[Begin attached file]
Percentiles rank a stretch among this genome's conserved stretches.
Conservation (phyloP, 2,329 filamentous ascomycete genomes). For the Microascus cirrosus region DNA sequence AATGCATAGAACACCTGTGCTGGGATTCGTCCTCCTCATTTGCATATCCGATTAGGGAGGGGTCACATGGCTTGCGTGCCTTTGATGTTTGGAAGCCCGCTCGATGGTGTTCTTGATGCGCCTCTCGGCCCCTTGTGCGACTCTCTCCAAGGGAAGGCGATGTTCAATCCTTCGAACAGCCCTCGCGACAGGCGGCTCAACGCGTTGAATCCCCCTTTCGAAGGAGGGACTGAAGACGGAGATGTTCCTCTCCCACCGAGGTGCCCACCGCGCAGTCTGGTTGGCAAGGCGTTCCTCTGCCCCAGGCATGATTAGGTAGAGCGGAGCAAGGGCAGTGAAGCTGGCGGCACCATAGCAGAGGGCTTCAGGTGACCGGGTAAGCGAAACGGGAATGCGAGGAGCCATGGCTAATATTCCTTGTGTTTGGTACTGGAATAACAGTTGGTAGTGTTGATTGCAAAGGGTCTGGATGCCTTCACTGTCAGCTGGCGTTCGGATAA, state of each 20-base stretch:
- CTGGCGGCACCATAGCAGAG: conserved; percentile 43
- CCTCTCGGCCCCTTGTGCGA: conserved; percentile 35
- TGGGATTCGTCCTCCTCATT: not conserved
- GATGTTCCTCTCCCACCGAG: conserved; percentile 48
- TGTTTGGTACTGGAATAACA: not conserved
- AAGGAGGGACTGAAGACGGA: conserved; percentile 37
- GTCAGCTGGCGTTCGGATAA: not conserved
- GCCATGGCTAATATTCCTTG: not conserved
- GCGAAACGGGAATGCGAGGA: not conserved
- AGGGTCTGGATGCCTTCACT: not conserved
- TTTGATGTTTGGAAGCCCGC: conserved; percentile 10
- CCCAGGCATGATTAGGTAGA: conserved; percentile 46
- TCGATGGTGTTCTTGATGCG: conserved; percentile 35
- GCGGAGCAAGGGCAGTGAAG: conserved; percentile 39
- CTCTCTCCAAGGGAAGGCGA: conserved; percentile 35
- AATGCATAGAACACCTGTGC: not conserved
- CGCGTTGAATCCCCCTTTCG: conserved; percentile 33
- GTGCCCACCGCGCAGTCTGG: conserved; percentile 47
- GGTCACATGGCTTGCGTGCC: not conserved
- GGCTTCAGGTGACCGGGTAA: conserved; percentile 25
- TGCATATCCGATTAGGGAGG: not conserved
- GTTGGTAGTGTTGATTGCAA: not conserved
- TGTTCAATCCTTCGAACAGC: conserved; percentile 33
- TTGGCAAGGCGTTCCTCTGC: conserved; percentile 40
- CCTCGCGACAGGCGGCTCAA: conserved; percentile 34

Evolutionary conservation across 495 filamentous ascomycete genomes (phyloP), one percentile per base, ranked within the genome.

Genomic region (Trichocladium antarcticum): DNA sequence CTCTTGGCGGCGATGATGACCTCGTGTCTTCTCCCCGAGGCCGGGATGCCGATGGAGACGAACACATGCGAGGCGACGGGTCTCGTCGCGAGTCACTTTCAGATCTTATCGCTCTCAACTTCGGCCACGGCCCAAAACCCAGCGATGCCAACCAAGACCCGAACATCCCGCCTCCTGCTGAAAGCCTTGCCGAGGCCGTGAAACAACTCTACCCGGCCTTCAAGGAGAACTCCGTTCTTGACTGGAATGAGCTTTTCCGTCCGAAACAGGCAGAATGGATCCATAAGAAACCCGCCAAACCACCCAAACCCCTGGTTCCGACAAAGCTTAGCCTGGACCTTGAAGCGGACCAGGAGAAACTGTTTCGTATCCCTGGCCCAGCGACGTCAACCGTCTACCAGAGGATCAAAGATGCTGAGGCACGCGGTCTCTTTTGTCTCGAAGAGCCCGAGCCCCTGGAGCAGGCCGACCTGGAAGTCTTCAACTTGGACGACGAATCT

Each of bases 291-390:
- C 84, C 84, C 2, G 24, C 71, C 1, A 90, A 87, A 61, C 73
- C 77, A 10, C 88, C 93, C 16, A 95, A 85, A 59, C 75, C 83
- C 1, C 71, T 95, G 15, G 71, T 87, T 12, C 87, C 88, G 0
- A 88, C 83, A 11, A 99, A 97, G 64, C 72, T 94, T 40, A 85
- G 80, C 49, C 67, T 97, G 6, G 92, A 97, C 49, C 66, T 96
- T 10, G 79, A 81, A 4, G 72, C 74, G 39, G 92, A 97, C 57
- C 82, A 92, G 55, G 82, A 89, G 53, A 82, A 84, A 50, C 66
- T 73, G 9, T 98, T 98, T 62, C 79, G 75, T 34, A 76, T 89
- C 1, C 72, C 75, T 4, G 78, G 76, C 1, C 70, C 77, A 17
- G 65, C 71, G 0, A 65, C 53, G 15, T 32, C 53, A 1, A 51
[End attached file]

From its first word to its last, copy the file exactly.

Percentiles rank a stretch among this genome's conserved stretches.
Conservation (phyloP, 2,329 filamentous ascomycete genomes). For the Microascus cirrosus region DNA sequence AATGCATAGAACACCTGTGCTGGGATTCGTCCTCCTCATTTGCATATCCGATTAGGGAGGGGTCACATGGCTTGCGTGCCTTTGATGTTTGGAAGCCCGCTCGATGGTGTTCTTGATGCGCCTCTCGGCCCCTTGTGCGACTCTCTCCAAGGGAAGGCGATGTTCAATCCTTCGAACAGCCCTCGCGACAGGCGGCTCAACGCGTTGAATCCCCCTTTCGAAGGAGGGACTGAAGACGGAGATGTTCCTCTCCCACCGAGGTGCCCACCGCGCAGTCTGGTTGGCAAGGCGTTCCTCTGCCCCAGGCATGATTAGGTAGAGCGGAGCAAGGGCAGTGAAGCTGGCGGCACCATAGCAGAGGGCTTCAGGTGACCGGGTAAGCGAAACGGGAATGCGAGGAGCCATGGCTAATATTCCTTGTGTTTGGTACTGGAATAACAGTTGGTAGTGTTGATTGCAAAGGGTCTGGATGCCTTCACTGTCAGCTGGCGTTCGGATAA, state of each 20-base stretch:
- CTGGCGGCACCATAGCAGAG: conserved; percentile 43
- CCTCTCGGCCCCTTGTGCGA: conserved; percentile 35
- TGGGATTCGTCCTCCTCATT: not conserved
- GATGTTCCTCTCCCACCGAG: conserved; percentile 48
- TGTTTGGTACTGGAATAACA: not conserved
- AAGGAGGGACTGAAGACGGA: conserved; percentile 37
- GTCAGCTGGCGTTCGGATAA: not conserved
- GCCATGGCTAATATTCCTTG: not conserved
- GCGAAACGGGAATGCGAGGA: not conserved
- AGGGTCTGGATGCCTTCACT: not conserved
- TTTGATGTTTGGAAGCCCGC: conserved; percentile 10
- CCCAGGCATGATTAGGTAGA: conserved; percentile 46
- TCGATGGTGTTCTTGATGCG: conserved; percentile 35
- GCGGAGCAAGGGCAGTGAAG: conserved; percentile 39
- CTCTCTCCAAGGGAAGGCGA: conserved; percentile 35
- AATGCATAGAACACCTGTGC: not conserved
- CGCGTTGAATCCCCCTTTCG: conserved; percentile 33
- GTGCCCACCGCGCAGTCTGG: conserved; percentile 47
- GGTCACATGGCTTGCGTGCC: not conserved
- GGCTTCAGGTGACCGGGTAA: conserved; percentile 25
- TGCATATCCGATTAGGGAGG: not conserved
- GTTGGTAGTGTTGATTGCAA: not conserved
- TGTTCAATCCTTCGAACAGC: conserved; percentile 33
- TTGGCAAGGCGTTCCTCTGC: conserved; percentile 40
- CCTCGCGACAGGCGGCTCAA: conserved; percentile 34

Evolutionary conservation across 495 filamentous ascomycete genomes (phyloP), one percentile per base, ranked within the genome.

Genomic region (Trichocladium antarcticum): DNA sequence CTCTTGGCGGCGATGATGACCTCGTGTCTTCTCCCCGAGGCCGGGATGCCGATGGAGACGAACACATGCGAGGCGACGGGTCTCGTCGCGAGTCACTTTCAGATCTTATCGCTCTCAACTTCGGCCACGGCCCAAAACCCAGCGATGCCAACCAAGACCCGAACATCCCGCCTCCTGCTGAAAGCCTTGCCGAGGCCGTGAAACAACTCTACCCGGCCTTCAAGGAGAACTCCGTTCTTGACTGGAATGAGCTTTTCCGTCCGAAACAGGCAGAATGGATCCATAAGAAACCCGCCAAACCACCCAAACCCCTGGTTCCGACAAAGCTTAGCCTGGACCTTGAAGCGGACCAGGAGAAACTGTTTCGTATCCCTGGCCCAGCGACGTCAACCGTCTACCAGAGGATCAAAGATGCTGAGGCACGCGGTCTCTTTTGTCTCGAAGAGCCCGAGCCCCTGGAGCAGGCCGACCTGGAAGTCTTCAACTTGGACGACGAATCT

Each of bases 291-390:
- C 84, C 84, C 2, G 24, C 71, C 1, A 90, A 87, A 61, C 73
- C 77, A 10, C 88, C 93, C 16, A 95, A 85, A 59, C 75, C 83
- C 1, C 71, T 95, G 15, G 71, T 87, T 12, C 87, C 88, G 0
- A 88, C 83, A 11, A 99, A 97, G 64, C 72, T 94, T 40, A 85
- G 80, C 49, C 67, T 97, G 6, G 92, A 97, C 49, C 66, T 96
- T 10, G 79, A 81, A 4, G 72, C 74, G 39, G 92, A 97, C 57
- C 82, A 92, G 55, G 82, A 89, G 53, A 82, A 84, A 50, C 66
- T 73, G 9, T 98, T 98, T 62, C 79, G 75, T 34, A 76, T 89
- C 1, C 72, C 75, T 4, G 78, G 76, C 1, C 70, C 77, A 17
- G 65, C 71, G 0, A 65, C 53, G 15, T 32, C 53, A 1, A 51